Flower power! Savoring summer's most soothing blossom—in cheese, with lamb, as a shake.
Most people think of lavender as an additive to a relaxing bath, a bar of soap or a satchel you put in your clothes drawer. Thankfully for gastronomes, that's not all it’s good for. Chefs, confectioners and bartenders around town are whipping up this versatile summer flower into all sorts of delicious, edible fare.
Though most folks associate lavender with the French, the flower actually originated in the Mediterranean, and popular belief holds that the Romans brought it to continental Europe. Lavender use can be traced back 2,500 years, and we now cultivate about 115 varieties of it around the world.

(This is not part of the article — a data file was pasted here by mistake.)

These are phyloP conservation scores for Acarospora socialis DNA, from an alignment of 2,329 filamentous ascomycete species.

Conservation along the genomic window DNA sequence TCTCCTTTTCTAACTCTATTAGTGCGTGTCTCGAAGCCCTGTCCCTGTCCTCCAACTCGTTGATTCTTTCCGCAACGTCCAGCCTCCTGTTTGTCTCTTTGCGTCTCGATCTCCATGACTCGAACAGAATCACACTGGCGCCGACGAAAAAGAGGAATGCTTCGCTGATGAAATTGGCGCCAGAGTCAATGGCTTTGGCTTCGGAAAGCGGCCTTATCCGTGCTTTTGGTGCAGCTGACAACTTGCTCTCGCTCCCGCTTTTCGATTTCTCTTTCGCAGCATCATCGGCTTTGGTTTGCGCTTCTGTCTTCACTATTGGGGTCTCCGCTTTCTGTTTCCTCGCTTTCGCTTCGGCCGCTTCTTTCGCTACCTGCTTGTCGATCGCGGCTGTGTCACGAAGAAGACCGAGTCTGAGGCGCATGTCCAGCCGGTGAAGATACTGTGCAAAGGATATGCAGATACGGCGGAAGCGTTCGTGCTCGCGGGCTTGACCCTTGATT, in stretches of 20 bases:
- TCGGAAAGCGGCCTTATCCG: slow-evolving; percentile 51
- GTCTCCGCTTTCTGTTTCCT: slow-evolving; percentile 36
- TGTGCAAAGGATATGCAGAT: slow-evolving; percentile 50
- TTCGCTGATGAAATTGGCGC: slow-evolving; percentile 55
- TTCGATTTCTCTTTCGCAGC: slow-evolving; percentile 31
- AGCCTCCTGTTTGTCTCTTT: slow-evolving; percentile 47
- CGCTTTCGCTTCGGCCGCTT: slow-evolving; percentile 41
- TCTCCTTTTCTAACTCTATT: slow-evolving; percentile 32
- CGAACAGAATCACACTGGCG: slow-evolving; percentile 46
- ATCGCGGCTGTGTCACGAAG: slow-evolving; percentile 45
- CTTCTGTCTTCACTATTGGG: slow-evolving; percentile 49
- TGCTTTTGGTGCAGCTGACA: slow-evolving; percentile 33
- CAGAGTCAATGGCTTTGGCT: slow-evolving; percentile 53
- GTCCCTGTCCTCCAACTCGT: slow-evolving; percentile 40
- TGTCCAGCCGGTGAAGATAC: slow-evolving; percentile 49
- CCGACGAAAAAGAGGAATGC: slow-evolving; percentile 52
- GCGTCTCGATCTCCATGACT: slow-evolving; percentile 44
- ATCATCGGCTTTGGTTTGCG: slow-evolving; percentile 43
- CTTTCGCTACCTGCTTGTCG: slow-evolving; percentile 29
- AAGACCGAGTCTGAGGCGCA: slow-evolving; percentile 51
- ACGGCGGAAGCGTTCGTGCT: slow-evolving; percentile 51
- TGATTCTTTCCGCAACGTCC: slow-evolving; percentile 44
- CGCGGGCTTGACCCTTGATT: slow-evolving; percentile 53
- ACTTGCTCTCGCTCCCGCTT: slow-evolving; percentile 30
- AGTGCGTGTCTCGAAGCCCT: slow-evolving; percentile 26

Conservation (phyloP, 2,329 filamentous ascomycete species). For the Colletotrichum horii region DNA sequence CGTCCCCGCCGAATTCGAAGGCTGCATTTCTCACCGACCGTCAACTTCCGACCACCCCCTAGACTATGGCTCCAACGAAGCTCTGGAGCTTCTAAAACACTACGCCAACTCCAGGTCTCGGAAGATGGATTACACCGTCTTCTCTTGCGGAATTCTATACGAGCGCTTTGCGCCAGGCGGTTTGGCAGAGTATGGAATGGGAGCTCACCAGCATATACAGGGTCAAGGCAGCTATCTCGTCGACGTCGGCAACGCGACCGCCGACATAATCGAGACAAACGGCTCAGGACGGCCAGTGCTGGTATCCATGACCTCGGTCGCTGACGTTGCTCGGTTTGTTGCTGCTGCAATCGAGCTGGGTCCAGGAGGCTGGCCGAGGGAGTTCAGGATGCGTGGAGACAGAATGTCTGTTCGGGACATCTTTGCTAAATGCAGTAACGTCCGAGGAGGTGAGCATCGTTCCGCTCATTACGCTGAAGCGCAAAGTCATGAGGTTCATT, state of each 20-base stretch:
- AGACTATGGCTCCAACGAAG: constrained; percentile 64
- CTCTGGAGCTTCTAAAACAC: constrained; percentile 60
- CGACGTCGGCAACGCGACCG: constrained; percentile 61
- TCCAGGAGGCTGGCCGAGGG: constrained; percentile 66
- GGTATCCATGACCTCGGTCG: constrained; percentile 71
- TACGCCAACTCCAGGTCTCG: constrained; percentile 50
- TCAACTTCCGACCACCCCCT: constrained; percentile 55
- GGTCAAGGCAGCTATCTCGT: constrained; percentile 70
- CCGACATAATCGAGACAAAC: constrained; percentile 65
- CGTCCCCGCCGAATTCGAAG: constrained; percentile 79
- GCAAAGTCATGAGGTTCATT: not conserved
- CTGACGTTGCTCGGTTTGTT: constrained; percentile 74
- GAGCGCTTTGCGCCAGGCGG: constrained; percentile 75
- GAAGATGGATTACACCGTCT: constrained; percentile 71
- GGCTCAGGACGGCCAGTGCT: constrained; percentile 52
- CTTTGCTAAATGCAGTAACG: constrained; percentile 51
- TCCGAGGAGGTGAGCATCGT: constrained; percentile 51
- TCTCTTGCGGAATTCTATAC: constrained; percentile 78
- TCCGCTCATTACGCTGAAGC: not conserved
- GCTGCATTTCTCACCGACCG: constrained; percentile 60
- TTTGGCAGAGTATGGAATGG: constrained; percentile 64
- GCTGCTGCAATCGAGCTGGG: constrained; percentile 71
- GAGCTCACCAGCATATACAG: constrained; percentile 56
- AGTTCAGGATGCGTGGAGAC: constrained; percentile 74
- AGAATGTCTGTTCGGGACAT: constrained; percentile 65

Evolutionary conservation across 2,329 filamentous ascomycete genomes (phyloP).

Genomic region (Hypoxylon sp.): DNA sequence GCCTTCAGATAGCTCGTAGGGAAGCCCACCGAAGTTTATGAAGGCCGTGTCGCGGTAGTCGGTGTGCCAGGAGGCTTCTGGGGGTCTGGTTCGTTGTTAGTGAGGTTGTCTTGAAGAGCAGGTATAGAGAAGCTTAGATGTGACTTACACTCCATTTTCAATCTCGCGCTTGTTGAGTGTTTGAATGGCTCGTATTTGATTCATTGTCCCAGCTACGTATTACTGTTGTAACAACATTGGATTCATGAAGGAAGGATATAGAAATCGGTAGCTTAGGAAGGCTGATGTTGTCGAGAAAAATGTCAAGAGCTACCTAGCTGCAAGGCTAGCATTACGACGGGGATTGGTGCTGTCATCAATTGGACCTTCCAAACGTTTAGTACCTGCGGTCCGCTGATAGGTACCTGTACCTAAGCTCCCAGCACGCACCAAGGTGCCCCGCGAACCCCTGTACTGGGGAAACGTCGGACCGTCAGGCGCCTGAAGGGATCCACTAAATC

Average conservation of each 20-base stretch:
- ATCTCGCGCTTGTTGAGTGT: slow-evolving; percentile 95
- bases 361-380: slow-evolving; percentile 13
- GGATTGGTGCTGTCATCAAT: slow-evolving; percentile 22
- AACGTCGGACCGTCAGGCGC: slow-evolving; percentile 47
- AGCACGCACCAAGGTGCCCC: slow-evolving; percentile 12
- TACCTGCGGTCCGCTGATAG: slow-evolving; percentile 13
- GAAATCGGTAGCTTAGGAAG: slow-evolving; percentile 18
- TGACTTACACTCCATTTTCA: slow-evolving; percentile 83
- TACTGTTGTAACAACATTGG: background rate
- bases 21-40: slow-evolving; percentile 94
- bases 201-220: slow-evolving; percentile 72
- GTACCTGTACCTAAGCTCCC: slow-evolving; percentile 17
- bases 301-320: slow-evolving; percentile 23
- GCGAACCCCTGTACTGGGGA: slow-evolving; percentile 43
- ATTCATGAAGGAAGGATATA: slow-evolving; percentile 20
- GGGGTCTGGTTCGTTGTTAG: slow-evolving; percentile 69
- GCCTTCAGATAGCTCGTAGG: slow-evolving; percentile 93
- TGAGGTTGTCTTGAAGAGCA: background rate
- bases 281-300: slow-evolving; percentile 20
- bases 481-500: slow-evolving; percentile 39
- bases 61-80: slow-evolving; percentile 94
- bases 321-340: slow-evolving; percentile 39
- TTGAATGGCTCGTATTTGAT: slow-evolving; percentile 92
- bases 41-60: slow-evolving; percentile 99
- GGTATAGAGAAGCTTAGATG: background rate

Cooking with lavender boomed after the spice mix Herbes de Provence made its way to the American market in the 1970s. Although the original French version leaves out the flower, the American rendering includes it. The most common types of lavender used in cooking are the English and French varieties, and they can be prepared in many ways. We found a classic cocktail infused with it, barbecue sauce that gets a flowery kick, and honey that spends weeks soaking up its essence. Here's where to get them.
By Linnea Covington; photos by Donny Tsang